-125 radio spots were aired for raising the public’s awareness about topics such as: HIV and family screening; ending spousal, physical and emotional abuse; the importance of ultrasounds; husbands’ involvement in the PNC; etc. The radio spots are perceived as positive within the population and are resulting in new clients at the Centre.
Improved delivery of essential health services provided to mothers, pregnant women, newborns, and children under age five:
-A total of 971 clients (845 for PNC and 126 for PMTCT) were admitted for PNC (medical, nutritional, psychological). There were 534 deliveries with 530 live births. A frequency of 1.1 visits of women and children in the consultations was recorded. A number of clients are very disadvantaged, including one severely disabled woman. The physician notes that many women who come to the project have no knowledge about pregnancy monitoring. However, through the learnings regarding monitoring, women are improving their knowledge about pregnancy monitoring.
-231 nutrition workshops (cooking, OME, teaching) were given to clients about the most balanced diet for pregnant women and children. Protein biscuits were distributed to mothers and children suffering from malnutrition.
-1,306 new children were admitted to the program, and 3,881 pieces of anthropometric data were taken. Anthropometric measurements are taken once a month in order to track children’s nutrition and to monitor the increase in weight of newborns.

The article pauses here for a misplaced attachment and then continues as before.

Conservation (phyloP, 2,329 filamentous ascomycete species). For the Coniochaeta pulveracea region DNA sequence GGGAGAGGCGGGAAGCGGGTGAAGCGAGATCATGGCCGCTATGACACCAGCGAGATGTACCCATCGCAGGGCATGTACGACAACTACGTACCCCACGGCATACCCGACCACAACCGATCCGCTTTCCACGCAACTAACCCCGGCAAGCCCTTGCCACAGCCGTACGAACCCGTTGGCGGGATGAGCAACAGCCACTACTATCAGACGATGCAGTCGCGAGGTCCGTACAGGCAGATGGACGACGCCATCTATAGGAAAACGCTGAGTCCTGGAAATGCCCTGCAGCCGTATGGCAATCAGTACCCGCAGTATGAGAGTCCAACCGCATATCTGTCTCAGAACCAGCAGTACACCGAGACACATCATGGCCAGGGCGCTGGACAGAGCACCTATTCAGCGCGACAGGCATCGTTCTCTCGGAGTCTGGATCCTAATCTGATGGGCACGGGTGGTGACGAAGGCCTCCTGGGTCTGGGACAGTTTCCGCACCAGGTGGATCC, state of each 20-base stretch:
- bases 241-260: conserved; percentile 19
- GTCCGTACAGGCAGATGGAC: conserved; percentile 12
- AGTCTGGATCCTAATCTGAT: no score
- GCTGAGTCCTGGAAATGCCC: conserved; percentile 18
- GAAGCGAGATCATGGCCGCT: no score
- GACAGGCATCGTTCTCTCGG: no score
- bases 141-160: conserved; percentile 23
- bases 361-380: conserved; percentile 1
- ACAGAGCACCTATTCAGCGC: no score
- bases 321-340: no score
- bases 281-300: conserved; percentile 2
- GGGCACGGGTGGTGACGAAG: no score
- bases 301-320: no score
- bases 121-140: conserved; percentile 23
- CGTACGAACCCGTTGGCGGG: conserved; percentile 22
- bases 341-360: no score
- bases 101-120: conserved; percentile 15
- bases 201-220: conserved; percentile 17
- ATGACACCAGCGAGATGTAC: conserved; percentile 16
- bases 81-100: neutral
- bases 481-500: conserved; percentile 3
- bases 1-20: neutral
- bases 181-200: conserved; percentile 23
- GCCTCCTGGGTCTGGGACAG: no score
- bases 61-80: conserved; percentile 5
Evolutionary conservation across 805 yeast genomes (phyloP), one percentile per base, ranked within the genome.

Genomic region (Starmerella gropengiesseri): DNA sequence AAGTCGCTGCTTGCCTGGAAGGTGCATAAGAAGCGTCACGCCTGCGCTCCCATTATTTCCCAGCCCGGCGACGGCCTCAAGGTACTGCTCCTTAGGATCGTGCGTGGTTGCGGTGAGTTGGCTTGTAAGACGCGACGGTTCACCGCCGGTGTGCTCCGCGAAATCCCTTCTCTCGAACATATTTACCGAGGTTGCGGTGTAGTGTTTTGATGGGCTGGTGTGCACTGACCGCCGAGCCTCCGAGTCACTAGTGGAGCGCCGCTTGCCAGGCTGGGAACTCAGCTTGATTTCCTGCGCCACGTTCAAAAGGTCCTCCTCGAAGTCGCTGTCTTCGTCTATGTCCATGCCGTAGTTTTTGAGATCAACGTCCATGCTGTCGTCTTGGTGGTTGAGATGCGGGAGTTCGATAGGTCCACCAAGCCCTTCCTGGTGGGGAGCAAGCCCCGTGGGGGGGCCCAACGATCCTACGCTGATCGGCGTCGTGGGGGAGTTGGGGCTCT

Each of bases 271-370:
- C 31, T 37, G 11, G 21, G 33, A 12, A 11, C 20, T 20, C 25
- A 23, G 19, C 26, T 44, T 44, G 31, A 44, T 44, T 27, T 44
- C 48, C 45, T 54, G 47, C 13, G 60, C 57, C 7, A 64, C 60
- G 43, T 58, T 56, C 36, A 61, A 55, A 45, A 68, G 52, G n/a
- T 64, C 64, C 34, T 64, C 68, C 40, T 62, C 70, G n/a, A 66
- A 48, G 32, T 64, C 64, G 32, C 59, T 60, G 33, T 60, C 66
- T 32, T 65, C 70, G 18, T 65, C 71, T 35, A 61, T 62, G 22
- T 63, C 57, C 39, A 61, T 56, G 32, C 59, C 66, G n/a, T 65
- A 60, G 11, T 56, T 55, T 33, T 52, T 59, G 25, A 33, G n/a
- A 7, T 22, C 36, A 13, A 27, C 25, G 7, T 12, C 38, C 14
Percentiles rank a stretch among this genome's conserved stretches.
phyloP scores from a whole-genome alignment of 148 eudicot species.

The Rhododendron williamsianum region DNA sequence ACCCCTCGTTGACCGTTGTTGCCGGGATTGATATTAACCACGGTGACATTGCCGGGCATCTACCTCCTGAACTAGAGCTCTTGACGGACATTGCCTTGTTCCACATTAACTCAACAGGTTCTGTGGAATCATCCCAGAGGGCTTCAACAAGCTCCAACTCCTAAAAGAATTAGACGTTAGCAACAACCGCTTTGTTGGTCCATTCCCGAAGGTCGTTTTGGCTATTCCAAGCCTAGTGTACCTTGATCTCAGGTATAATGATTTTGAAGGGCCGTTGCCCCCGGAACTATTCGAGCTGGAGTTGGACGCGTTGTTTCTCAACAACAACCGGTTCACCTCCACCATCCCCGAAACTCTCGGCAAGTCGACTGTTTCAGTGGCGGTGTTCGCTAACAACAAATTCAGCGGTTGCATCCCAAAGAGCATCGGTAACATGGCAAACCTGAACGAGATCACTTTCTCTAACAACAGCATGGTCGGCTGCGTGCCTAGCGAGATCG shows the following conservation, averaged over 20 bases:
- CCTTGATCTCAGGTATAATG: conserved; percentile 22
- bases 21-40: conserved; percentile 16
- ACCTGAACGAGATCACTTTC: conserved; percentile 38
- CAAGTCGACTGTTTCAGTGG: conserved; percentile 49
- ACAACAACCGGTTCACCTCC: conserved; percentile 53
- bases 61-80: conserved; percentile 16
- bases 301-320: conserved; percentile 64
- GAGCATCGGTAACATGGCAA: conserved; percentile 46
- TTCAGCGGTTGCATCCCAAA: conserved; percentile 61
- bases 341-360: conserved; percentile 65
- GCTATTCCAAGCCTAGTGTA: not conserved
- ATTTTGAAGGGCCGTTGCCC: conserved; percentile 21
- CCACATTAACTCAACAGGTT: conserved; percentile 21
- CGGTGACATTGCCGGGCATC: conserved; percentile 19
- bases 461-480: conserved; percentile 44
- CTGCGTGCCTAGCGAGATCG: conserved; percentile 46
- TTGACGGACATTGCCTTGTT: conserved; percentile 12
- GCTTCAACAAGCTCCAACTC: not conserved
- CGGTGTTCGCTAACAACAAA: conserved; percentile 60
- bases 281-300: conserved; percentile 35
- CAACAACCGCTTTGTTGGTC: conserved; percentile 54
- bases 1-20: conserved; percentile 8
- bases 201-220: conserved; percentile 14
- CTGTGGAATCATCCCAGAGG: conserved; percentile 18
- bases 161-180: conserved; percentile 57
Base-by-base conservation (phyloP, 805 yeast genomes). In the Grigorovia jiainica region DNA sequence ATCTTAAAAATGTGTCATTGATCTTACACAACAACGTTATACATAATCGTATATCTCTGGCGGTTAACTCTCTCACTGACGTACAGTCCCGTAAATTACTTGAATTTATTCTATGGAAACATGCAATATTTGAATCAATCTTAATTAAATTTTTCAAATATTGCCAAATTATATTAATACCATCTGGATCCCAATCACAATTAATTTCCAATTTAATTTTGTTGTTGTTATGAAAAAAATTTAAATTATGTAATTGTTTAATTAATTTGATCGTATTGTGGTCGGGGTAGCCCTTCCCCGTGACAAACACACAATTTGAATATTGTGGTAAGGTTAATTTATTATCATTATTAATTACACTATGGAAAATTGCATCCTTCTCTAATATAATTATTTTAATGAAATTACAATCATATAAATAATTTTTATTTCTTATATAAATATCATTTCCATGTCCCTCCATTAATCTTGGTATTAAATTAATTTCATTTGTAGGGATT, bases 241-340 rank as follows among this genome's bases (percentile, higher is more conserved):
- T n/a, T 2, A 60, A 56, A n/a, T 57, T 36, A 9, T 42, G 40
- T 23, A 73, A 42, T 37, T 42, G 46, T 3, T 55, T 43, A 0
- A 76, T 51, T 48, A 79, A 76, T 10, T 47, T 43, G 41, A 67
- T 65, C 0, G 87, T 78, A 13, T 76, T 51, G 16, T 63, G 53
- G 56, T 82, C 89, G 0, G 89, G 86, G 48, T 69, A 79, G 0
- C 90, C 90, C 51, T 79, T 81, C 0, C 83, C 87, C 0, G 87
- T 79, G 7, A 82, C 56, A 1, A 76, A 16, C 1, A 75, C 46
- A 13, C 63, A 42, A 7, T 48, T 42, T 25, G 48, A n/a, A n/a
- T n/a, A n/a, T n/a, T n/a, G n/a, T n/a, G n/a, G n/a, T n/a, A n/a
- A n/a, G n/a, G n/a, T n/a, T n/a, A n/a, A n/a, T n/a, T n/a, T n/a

-285 vulnerable women were eligible for the distribution of IGAs for a secure exit. Each one received an amount of 100,000FBu in a microfinance account at the Caisse d’épargne et de Crédit Mutuel (CECM) in their name. All the women started a small business; in other words, they buy a quantity of a product in bulk (fruits and vegetables) and sell it retail at the market. Those small businesses help promote women’s financial empowerment, reduce poverty and prevent children from falling into malnutrition, after exiting the program.
-4 Canadian experts from the SOGC gave training sessions about the ALARM program to Burundi’s health stakeholders in September 2017 and May 2018.
5 training courses have been provided to a total of 126 people since the project started. The people trained are the health care providers from the health centres of the Mairie Sud health district and the other partner hospitals of the APECOS.
Increased involvement of Canadians in Canada’s development efforts:
-6 articles were written for the magazine Perspective infirmière, the newspaper Le Soleil, Le Devoir, Quebec’s local newspapers, and Journal SOGC (publication forthcoming).
-35 articles were posted on our blog L’AMIE around the world covering different topics every month (ambassadors, nutrition, prenatal consultation, etc.) and that are posted on our Facebook page and our monthly newsletter.
-5 conferences and a symposium on maternal and child health were organized. For the conferences, three were organized by L’AMIE in Quebec City and the other two were organized by partners in cooperation with L’AMIE.
-L’AMIE ran 16 information booths at various events.